It appears that while men might benefit from skipping breakfast and/or the occasional day without food, women who want to optimize body composition, have consistent and brimming energy, and continually improve their workout performance would do best to maintain an unchanging flow of high-quality calories during their day.

The old guideline “eat 4-6 small meals per day” seems to apply more consistently for ladies than for gentlemen.

Bottom Line: Research is Lacking

As a trainer and hard-core research junkie, it fascinates me that so many of the disparities in studiable health and fitness practices (High carb vs. Low carb; Weight training vs. Cardio training; Volume vs. Intensity) could be chalked up to a failure to study different client types in a controlled way. This is one of the reasons our profession exists: One Size Does Not Always Fit All.  

If you aren’t already, I encourage you to be skeptical in the field of “personal” training when the next diet or exercise FAD claims to be true for EVERYONE.

Inherently, we know that men and women need different things from us as trainers (in the same way people of different ages, training experience levels, and somatotype need different things from us as trainers) and I hope one day the science of nutrition and exercise will catch up to our intuition.

The takeaway: science suggests that some males can skip breakfast and receive possible benefits.

However, it seems that “IF” for most females isn’t currently supported by research, thus it is better for most women to eat on a consistent and frequent schedule lest the metabolic disturbances result in a decreased level of overall health for women.

Coach your clients accordingly.

  • Published on March 6, 2018
  • References

    1. Could Intermittent Energy Restriction and Intermittent Fasting Reduce Rates of Cancer in Obese, Overweight, and Normal-Weight Subjects? A Summary of Evidence. Harvie MN, Howell T. Adv Nutr. 2016 Jul 15;7(4):690-705. doi: 10.3945/an.115.011767. Print 2016 Jul. Review.
    2. Efficacy of fasting calorie restriction on quality of life among aging men. Teng NI, Shahar S, Manaf ZA, Das SK, Taha CS, Ngah WZ. Physiol Behav. 2011 Oct 24;104(5):1059-64. doi: 10.1016/j.physbeh.2011.07.007. Epub 2011 Jul 18.
    3. Do intermittent diets provide physiological benefits over continuous diets for weight loss? A systematic review of clinical trials. Seimon RV, Roekenes JA, Zibellini J, Zhu B, Gibson AA, Hills AP, Wood RE, King NA, Byrne NM, Sainsbury A. Mol Cell Endocrinol. 2015 Dec 15;418 Pt 2:153-72. doi: 10.1016/j.mce.2015.09.014. Epub 2015 Sep 16. Review.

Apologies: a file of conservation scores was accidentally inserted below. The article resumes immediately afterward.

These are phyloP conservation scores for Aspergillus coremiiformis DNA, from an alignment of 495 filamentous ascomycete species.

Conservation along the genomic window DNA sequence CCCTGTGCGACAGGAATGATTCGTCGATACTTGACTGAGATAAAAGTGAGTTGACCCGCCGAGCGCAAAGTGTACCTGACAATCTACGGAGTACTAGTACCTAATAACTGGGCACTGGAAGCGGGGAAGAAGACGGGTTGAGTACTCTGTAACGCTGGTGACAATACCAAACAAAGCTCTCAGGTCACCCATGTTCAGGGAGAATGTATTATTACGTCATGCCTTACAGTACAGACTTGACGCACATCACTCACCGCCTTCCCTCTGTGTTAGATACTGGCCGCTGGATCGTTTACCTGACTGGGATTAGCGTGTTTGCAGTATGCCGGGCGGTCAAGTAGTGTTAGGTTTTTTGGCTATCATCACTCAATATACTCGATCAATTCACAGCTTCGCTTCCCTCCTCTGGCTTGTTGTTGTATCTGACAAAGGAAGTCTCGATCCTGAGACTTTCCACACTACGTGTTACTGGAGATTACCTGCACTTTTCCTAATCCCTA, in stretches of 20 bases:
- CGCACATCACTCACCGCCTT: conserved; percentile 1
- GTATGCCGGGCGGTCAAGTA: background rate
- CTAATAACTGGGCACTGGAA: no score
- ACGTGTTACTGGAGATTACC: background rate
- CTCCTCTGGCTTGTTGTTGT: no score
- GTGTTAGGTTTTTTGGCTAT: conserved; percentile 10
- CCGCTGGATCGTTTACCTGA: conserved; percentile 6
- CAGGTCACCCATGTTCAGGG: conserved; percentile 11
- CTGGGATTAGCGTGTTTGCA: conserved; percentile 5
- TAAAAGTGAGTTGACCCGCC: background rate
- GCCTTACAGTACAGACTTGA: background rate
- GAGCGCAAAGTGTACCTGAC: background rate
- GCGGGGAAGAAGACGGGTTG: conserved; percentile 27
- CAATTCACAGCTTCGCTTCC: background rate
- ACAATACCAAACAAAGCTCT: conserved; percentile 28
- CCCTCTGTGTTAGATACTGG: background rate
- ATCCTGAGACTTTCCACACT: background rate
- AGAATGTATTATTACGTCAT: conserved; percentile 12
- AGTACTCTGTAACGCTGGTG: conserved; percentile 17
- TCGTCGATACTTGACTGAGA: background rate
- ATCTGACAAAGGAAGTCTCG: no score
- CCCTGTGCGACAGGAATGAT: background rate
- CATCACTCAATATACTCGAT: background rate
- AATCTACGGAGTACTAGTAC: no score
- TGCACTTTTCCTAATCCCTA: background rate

4. Comparison of High-Protein, Intermittent Fasting Low-Calorie Diet and Heart Healthy Diet for Vascular Health of the Obese. Zuo L, He F, Tinsley GM, Pannell BK, Ward E, Arciero PJ. Front Physiol. 2016 Aug 29;7:350. doi: 10.3389/fphys.2016.00350. eCollection 2016.
    5. Fasting enhances growth hormone secretion and amplifies the complex rhythms of growth hormone secretion in man. K Y Ho, J D Veldhuis, M L Johnson, R Furlanetto, W S Evans, K G Alberti, M O Thorner J Clin Invest. 1988 Apr; 81(4): 968–975.
    6. Pituitary-testicular axis in obese men during short-term fasting. Röjdmark S, Asplund A, Rössner S. Acta Endocrinol (Copenh). 1989 Nov;121(5):727-32.
    7. Efficacy of fasting calorie restriction on quality of life among aging men. Teng NI, Shahar S, Manaf ZA, Das SK, Taha CS, Ngah WZ. Physiol Behav. 2011 Oct 24;104(5):1059-64. doi: 10.1016/j.physbeh.2011.07.007. Epub 2011 Jul 18.
    8. Pituitary-testicular axis in obese men during short-term fasting. Röjdmark S, Asplund A, Rössner S. Acta Endocrinol (Copenh). 1989 Nov;121(5):727-32.
    10. Sex differences in thoracic dimensions and configuration. Bellemare F, Jeanneret A, Couture J. Am J Respir Crit Care Med. 2003 Aug 1;168(3):305-12. Epub 2003 May 28.
    12. Sex roles, ornaments, and evolutionary explanation Anne E. Houde Proc Natl Acad Sci U S A. 2001 Nov 6; 98(23): 12857–12859. doi: 10.1073/pnas.241503598
    14. Fasting increases serum total cholesterol, LDL cholesterol and apolipoprotein B in healthy, nonobese humans. Sävendahl L, Underwood LE. J Nutr. 1999 Nov;129(11):2005-8.
    16. Metabolic consequences of fasting during Ramadan in pregnant and lactating women. Prentice AM, Prentice A, Lamb WH, Lunn PG, Austin S. Hum Nutr Clin Nutr. 1983 Jul;37(4):283-94.
    17. Impact of caloric and dietary restriction regimens on markers of health and longevity in humans and animals: a summary of available findings. John F Trepanowski, Robert E Canale, Kate E Marshall, Mohammad M Kabir, Richard J Bloomer Nutr J. 2011; 10: 107. Published online 2011 Oct 7. doi: 10.1186/1475-2891-10-107
    18. Tolson KP, Garcia C, Yen S, Simonds S, Stefanidis A, Lawrence A, Smith JT, Kauffman AS. Impaired kisspeptin signaling decreases metabolism and promotes glucose intolerance and obesity. J Clin Invest. 2014 Jul 1;124(7):3075-9.
    20. Effects of intermittent fasting on body composition and clinical health markers in humans. Tinsley GM, La Bounty PM. Nutr Rev. 2015 Oct;73(10):661-74. doi: 10.1093/nutrit/nuv041. Epub 2015 Sep 15. Review.
    21. Bergendahl, M., et al. Short-term fasting suppresses leptin and (conversely) activates disorderly growth hormone secretion in midluteal phase women -- a clinical research center study. Journal of Clinical Endocrinology and Metabolism. 1999. 84, 883-894.